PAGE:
It takes more than wind to wind test a car. To be exact, it takes a three-ton fan, a steel tunnel measuring 11 metres in diameter and 163 metres in length, a heat exchanger the size of a wall, 24 hours of computer simulations, innumerable six-hour shifts, and as much steam and liquid nitrogen smoke as needed to wind test a car.
These wind tests are done to see how the car performs according to different criteria: contamination, aerodynamics, thermodynamics, climate comfort, energy efficiency, and internal environment. These criteria measure everything to do with wind, whether it’s the potential emissions caused by the material used to make the car’s interior, to the combination of rolling and air resistance which the car must overcome to move forward. The Polestar 1 has to undergo these tests, just like any other car.
There are numerous design touches that influence the aerodynamics of the Polestar 1, the most distinctive of which is the active rear spoiler. Deploying automatically once the car reaches 100 km/h, and retracting when the car goes below 70 km/h, the rear spoiler is an innovative design solution meant to optimise the Polestar 1’s performance by creating downforce on the rear axle, and is something that needs to be tested during these wind tunnel procedures. Another design feature that needs to be accounted for are the lower outer grilles. Placed in deep recesses in the lower front of the car, these grilles can be opened and closed in order to efficiently cool the batteries and other electrical components.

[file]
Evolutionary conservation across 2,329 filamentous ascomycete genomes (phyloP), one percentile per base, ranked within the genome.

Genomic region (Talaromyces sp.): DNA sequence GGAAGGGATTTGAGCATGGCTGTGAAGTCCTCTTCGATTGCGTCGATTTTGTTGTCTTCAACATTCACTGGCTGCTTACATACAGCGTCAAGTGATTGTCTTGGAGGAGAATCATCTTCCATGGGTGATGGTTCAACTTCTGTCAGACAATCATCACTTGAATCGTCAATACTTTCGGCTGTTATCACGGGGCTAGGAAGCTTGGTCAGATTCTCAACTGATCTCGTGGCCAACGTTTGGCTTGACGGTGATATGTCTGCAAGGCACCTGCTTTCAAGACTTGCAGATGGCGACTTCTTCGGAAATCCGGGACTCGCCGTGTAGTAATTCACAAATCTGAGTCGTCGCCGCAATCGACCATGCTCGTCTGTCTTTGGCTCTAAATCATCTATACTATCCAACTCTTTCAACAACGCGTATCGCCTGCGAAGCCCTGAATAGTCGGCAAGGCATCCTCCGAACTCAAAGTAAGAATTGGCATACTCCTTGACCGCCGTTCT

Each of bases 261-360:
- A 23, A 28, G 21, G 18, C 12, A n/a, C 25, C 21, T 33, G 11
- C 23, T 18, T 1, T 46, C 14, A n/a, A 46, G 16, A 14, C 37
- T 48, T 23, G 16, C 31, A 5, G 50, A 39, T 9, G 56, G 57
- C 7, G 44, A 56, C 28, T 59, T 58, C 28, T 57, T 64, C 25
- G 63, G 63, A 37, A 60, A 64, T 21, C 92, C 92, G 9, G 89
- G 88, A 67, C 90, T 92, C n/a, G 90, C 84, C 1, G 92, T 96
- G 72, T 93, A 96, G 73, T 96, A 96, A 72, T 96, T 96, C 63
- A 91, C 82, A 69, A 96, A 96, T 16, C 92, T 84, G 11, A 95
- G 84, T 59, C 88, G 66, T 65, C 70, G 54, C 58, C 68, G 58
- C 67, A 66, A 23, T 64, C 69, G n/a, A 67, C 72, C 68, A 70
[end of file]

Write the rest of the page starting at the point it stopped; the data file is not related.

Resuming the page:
These design features are tested under the watchful eye of Senior Analysis Engineer and Aerodynamics Ph.D. Lennert Sterken, and a team of wind tunnel personnel. “Of course, from an aerodynamics standpoint, we like the combination of a low roofline with an active rear spoiler” says Sterken of the Polestar 1.
From there, the Polestar 1 will make its way to the baking deserts of Arizona for further testing, as the wind tunnel does not provide all the conditions required for wind testing. It takes more than wind to wind test a car, and the Polestar 1 wind tunnel test was completed successfully. Stay tuned for Chapter Three, in which we detail the process that goes into dampers testing.
Robotics engineer, classically trained musician, and relentless experimenter Moritz Simon Geist put himself on the map by designing and building robots that play music. Tinkering in his Dresden workshop, Geist is drawn to the rhythms, melodies, and harmonies to be found in any number of unlikely sources.